Deputy Tory leader apologizes for comparing Pride parades to St. Patrick's Day
TORONTO -- The newly appointed deputy Conservative party leader Leona Alleslev has apologized for comparing gay Pride parades to St. Patrick’s Day.
Alleslev made the comments in a radio conversation about the Conservative leader’s stance on same-sex marriage. Unlike other federal party leaders, Tory leader Andrew Scheer has never marched in a Pride parade.
“Have we asked anybody if they marched in a St. Patrick's Day parade?" Alleslev said on CBC Radio’s The House on Saturday morning. "I think that that's obviously his choice and we live in a country where that's his choice.”
Following the interview, Alleslev apologized in a series of tweets Saturday afternoon.
“I did not intend to make erroneous and hurtful comparisons -- I apologize unreservedly,” she wrote online. “Pride parades represent a wonderful celebration of the LGBTQ community and are an important symbol in the fight for LGBTQ rights.”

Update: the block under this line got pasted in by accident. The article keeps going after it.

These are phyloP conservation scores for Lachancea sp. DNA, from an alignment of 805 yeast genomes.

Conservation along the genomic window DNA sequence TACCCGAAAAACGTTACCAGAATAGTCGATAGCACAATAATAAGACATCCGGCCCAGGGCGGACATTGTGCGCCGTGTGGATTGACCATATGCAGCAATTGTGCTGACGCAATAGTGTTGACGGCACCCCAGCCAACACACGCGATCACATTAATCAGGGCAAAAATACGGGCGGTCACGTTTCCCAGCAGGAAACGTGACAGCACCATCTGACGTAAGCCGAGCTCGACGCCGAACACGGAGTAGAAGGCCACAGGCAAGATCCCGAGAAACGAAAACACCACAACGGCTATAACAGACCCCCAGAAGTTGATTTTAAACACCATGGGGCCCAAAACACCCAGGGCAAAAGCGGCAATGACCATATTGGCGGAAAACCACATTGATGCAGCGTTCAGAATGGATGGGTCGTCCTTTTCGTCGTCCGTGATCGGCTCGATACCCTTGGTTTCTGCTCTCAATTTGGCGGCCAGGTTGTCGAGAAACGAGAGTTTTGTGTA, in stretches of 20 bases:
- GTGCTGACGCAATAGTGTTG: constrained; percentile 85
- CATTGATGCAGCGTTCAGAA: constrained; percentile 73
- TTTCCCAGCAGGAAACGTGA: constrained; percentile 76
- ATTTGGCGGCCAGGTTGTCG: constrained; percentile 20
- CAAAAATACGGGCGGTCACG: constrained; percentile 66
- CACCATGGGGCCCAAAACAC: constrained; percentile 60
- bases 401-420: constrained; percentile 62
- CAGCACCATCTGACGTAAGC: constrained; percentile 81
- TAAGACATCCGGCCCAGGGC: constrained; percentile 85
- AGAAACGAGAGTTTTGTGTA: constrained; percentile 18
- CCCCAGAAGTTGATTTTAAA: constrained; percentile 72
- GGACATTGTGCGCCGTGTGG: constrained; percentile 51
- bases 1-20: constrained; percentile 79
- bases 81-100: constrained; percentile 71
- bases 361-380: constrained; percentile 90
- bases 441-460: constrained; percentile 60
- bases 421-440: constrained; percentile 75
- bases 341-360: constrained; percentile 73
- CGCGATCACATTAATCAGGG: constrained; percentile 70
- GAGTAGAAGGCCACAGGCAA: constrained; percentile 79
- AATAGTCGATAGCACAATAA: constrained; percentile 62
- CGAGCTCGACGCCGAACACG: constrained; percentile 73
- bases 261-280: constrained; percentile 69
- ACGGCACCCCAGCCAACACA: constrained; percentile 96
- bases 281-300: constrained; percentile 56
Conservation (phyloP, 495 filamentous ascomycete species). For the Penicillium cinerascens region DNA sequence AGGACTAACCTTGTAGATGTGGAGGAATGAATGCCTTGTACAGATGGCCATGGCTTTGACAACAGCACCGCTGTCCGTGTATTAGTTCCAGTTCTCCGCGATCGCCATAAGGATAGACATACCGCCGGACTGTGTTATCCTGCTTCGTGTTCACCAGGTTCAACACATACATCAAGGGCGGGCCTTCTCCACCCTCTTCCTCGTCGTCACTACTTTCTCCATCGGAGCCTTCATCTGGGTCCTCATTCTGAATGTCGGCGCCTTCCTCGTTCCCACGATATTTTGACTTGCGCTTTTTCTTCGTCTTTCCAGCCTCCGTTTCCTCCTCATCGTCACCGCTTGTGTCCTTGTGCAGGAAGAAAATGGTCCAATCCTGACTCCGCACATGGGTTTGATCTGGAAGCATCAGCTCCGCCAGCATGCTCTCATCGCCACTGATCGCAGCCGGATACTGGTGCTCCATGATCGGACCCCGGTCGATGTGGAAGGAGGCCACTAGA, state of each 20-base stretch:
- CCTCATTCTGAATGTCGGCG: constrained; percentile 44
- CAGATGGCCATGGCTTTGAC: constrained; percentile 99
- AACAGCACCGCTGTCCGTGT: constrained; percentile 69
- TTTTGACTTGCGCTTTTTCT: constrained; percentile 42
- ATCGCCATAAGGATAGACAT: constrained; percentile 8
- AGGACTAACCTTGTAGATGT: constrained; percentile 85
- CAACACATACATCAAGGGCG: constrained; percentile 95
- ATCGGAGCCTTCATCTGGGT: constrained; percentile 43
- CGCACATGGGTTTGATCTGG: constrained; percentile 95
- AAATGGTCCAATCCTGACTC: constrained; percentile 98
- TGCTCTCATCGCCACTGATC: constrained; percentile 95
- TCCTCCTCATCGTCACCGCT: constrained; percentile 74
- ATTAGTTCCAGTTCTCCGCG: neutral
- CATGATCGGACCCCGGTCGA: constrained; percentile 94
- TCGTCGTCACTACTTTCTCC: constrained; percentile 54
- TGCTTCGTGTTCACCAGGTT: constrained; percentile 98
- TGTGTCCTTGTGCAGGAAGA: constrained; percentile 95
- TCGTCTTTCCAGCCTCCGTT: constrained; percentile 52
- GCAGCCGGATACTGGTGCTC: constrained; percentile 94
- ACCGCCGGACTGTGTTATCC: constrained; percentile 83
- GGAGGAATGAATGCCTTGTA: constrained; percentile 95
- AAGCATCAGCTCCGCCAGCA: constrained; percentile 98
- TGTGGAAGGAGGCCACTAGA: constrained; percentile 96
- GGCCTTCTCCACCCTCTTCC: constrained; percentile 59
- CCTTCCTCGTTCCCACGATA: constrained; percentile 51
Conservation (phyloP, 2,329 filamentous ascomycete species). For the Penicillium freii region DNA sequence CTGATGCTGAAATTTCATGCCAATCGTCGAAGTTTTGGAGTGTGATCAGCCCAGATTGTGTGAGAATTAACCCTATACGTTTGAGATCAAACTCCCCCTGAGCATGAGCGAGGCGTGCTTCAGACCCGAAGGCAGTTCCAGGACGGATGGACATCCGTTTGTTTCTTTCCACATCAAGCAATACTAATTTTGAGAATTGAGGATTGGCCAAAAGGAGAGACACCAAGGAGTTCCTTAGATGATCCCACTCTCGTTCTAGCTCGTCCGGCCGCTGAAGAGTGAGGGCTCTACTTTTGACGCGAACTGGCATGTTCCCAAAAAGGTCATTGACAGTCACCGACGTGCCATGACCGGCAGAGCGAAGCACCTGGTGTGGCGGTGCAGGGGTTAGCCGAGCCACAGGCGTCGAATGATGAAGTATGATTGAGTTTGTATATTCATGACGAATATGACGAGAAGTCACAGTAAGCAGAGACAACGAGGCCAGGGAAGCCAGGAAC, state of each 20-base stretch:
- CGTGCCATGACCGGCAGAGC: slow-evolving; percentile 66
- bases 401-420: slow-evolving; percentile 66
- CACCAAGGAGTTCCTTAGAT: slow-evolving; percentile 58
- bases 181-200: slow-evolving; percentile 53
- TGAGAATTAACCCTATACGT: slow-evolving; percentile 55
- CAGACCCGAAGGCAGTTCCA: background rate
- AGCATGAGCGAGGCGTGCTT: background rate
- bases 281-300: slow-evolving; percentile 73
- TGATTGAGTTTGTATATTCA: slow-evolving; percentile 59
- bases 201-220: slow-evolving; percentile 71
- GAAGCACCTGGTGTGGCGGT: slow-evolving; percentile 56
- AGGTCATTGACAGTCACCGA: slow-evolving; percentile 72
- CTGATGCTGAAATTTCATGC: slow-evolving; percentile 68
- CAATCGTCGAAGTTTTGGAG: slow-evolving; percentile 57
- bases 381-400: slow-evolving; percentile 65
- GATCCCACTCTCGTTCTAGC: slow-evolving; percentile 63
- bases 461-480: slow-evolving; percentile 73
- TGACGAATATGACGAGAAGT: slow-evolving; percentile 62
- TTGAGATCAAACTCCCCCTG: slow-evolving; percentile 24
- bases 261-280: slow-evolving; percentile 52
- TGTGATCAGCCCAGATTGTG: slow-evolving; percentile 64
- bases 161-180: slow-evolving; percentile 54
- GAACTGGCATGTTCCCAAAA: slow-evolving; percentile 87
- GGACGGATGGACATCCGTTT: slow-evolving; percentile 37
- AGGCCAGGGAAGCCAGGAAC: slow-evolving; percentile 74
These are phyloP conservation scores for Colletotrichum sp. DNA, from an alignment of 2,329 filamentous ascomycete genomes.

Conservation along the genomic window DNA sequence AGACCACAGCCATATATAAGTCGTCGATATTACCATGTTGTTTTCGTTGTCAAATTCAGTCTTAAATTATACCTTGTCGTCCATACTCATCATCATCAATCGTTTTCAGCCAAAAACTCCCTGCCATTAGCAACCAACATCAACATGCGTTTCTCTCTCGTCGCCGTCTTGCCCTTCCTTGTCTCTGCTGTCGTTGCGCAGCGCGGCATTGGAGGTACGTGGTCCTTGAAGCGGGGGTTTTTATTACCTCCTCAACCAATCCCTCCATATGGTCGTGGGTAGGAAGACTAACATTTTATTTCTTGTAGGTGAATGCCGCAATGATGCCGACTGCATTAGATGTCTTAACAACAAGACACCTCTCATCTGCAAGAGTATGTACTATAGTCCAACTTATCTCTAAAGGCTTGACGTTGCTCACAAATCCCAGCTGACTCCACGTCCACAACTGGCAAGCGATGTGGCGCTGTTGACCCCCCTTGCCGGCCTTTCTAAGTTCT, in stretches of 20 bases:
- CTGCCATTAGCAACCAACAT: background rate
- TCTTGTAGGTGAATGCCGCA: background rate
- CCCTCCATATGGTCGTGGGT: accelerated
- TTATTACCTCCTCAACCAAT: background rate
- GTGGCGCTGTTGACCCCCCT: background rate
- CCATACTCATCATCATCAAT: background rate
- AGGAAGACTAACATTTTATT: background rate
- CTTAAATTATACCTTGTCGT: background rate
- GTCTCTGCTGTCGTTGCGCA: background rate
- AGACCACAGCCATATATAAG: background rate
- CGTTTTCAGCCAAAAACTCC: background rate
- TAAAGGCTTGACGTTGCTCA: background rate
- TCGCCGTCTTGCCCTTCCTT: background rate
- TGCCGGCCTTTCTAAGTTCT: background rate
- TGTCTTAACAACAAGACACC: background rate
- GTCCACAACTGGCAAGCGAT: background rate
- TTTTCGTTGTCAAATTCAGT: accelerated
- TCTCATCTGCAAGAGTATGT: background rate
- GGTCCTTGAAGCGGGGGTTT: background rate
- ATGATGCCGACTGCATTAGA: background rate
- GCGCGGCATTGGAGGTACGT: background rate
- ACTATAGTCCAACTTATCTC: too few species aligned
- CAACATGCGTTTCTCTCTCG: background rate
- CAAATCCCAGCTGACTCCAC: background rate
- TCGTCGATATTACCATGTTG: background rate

Before the apology, her radio remarks quickly took heat online.
“As a gay Canadian of Irish descent, I would like to ask @LeonaAlleslev to please, for the love of God, stop,” wrote Michael Connolly, a former NDP MLA in Calgary.
The NDP’s Charlie Angus also took to Twitter to condemn the original comments, writing that it is appropriate to ask politicians about their presence at Pride parades.
“It would be fitting to ask a Conservative leader why he refused to march in a St. Patrick's Day parade (150 years ago),” he wrote. “(In) 2019 Andrew Scheer needs to say why he refuses to celebrate Pride. @LeonaAlleslev better hope her party doesn't take 150 years to figure this no-brainer out.”
Echoing that sentiment, Toronto-based writer Jesse Hawken wrote on Twitter: “This comparison would work if there was still widespread and institutional discrimination against the Irish in Canada”
In her series of tweets, Alleslev said she has “always stood unequivocally in support of LGBTQ rights.”
“I am committed to being a strong progressive voice focussed [sic] on breaking down barriers to equal opportunity and ensuring that people from all communities can find a home in the Conservative Party like I did,” she wrote.